“England is more egalitarian than Scotland when it comes to embracing racial diversity, Gordon Brown has claimed” – The Times, 16 September 2021


The case for independence rests on the fact that Scots continually vote for progressive parties and get reactionary Tory governments.


Our Scottish Future (OSF) is a pro-Union campaigning body set up by Gordon Brown in 2019. It “supports Scotland's continued place within the UK” but it also claims to “set out a progressive agenda for change in Scotland”.

The OSF Board of Advisors includes former LibDem leader Menzies Campbell (below), former Labour MSP Jenny Marra, Professor Azeem Ibrahim (a member of the US Army war College), Andrew Hilland (one of Brown’s former political advisors), and Philip Rycroft (former permanent secretary at the Department for Exiting the European Union).

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OSF claims to “campaign for a modernised Union” which sounds suspiciously like the modern version of federalism Brown offered in 2014 and subsequently failed to deliver. Whatever one’s views on Scottish independence or the Union, OSF can hardly be labelled an objective think tank.


On September 16, OSF published the results of an opinion poll which, according to the group, “reveals that the nations of the UK are united on the key priorities they want government to pursue after the pandemic, and by the values that underpin their sense of national pride".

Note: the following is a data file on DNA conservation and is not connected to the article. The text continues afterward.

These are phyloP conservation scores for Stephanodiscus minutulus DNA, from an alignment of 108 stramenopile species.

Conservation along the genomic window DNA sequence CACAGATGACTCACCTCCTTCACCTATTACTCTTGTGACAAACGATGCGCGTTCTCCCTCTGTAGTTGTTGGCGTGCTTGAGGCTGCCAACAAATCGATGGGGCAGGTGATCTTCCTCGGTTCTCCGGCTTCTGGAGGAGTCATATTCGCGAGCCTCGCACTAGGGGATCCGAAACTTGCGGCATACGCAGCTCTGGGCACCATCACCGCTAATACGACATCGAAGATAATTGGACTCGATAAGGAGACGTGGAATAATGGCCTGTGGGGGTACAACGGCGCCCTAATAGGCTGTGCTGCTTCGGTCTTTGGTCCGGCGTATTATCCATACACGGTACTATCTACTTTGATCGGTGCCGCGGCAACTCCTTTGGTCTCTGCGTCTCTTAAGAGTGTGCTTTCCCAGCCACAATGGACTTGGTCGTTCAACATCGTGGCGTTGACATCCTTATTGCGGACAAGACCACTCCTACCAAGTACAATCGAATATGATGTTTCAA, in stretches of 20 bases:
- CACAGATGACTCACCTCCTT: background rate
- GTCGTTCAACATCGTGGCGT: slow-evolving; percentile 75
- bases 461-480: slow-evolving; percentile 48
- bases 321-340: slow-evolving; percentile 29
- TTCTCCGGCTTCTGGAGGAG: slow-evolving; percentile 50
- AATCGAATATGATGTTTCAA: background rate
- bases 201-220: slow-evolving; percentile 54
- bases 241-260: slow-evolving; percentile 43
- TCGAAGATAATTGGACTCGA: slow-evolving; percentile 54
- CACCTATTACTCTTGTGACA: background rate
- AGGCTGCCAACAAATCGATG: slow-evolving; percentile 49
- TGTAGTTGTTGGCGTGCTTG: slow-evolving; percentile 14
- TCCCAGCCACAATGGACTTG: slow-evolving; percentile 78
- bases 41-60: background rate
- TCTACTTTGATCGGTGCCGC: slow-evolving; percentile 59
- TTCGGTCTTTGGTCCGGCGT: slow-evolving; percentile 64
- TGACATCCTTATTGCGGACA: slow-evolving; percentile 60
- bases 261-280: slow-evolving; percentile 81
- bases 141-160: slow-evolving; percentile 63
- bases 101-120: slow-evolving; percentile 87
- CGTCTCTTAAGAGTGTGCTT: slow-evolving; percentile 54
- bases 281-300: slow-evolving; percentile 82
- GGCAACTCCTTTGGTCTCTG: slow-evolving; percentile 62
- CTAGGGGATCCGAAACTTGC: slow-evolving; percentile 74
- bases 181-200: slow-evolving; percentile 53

We should say from the start that the OSF report covers only Scotland, England and Wales – Northern Ireland is not included. No explanation is given of the omission of Northern Ireland. So the report does not refer to the UK but only to Great Britain.

READ MORE: Gordon Brown claims England is more inclusive than Scotland as he attacks case for Yes

The essence of the OSF polling evidence is that England is more tolerant, diverse, inclusive and egalitarian than at any point in recent history.

Across England, Scotland and Wales there are similar levels of support for equality (76, 78 and 78 per cent respectively), tolerance (83, 83, 83 per cent) and diversity (82, 82, 80 per cent) as qualities that make people proud of their respective countries.